Browne, however, called for the legislature to convene a special session on charter funding, rather than rely on executive action

Mike Straub, spokesman for the Republican caucus in the state house, also questioned Wolf’s use of executive authority. But he welcomed Wolf into “the conversation that the House Republicans have been having for years” on charter reform.

Straub noted that the House passed four charter reform bills last session, although none became law.

He considers Wolf’s announcement “a message to the legislature to take some action on these issues.”

Charters, which are publicly financed but privately run, have generated legions of fans and foes since the 1997 law that created them in Pennsylvania. But that political heat hasn’t led to much meaningful reform, despite advocates on both sides pushing for different changes to the original law.

Charter skeptics say the schools — which receive a per-pupil allotment from their home districts in accordance with a state formula —  draw students and resources from traditional public schools. Critics also believe charters don’t serve the highest-need children, including those with disabilities and those learning English.

Wolf made those points Tuesday flanked by superintendents from financially struggling school districts.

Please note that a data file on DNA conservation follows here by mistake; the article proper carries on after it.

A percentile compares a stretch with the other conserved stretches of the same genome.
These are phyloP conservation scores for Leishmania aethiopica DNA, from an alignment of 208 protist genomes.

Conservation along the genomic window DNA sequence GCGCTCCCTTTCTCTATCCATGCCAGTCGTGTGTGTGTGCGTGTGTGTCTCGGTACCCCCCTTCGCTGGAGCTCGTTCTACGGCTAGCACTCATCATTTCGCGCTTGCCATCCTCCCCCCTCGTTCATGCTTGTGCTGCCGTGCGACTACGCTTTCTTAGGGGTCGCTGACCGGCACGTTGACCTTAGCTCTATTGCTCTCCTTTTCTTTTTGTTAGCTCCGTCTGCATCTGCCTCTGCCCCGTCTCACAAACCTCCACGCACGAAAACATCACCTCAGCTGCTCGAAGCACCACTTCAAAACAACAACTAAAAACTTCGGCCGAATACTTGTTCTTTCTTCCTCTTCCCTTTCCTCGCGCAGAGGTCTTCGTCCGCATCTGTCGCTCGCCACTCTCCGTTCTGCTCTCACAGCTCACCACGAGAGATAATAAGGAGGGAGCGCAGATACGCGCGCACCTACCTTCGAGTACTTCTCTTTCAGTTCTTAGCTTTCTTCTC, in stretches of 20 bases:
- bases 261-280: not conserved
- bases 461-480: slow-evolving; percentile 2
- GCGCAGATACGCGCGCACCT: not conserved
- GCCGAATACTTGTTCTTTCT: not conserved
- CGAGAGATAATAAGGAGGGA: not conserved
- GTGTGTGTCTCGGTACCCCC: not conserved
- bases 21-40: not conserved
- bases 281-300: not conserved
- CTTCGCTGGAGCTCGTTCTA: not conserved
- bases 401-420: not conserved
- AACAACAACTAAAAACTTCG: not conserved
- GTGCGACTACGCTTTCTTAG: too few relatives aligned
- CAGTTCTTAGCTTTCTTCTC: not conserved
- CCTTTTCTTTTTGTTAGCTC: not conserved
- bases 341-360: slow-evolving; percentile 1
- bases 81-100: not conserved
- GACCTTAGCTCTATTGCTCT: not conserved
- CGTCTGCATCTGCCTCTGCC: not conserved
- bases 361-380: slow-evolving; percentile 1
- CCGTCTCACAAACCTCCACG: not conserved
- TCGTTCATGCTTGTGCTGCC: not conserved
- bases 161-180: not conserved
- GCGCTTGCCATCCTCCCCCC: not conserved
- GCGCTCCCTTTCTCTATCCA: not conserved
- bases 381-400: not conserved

“Allentown School District is ground zero for the growth in charter school expense,” said Thomas Parker, superintendent of the Allentown School District, which wants to reduce charter payments during its current budget crunch.

“We willfully, dutifully and gladly educate every child that walks into our city and into our classrooms, but we need to ensure that we have the resources to do it effectively,” Parker added.

The Pennsylvania School Boards Association and the Pennsylvania Association of School Business Officials backed Wolf’s calls for reform.

School choice supporters argue that charters don’t get their fair share of public funding and are subject to onerous regulation that curtails their original intent as laboratories of innovation. They believe government interference in the sector stifles parent choice and privileges traditional public schools, along with the unionized educators on their payrolls.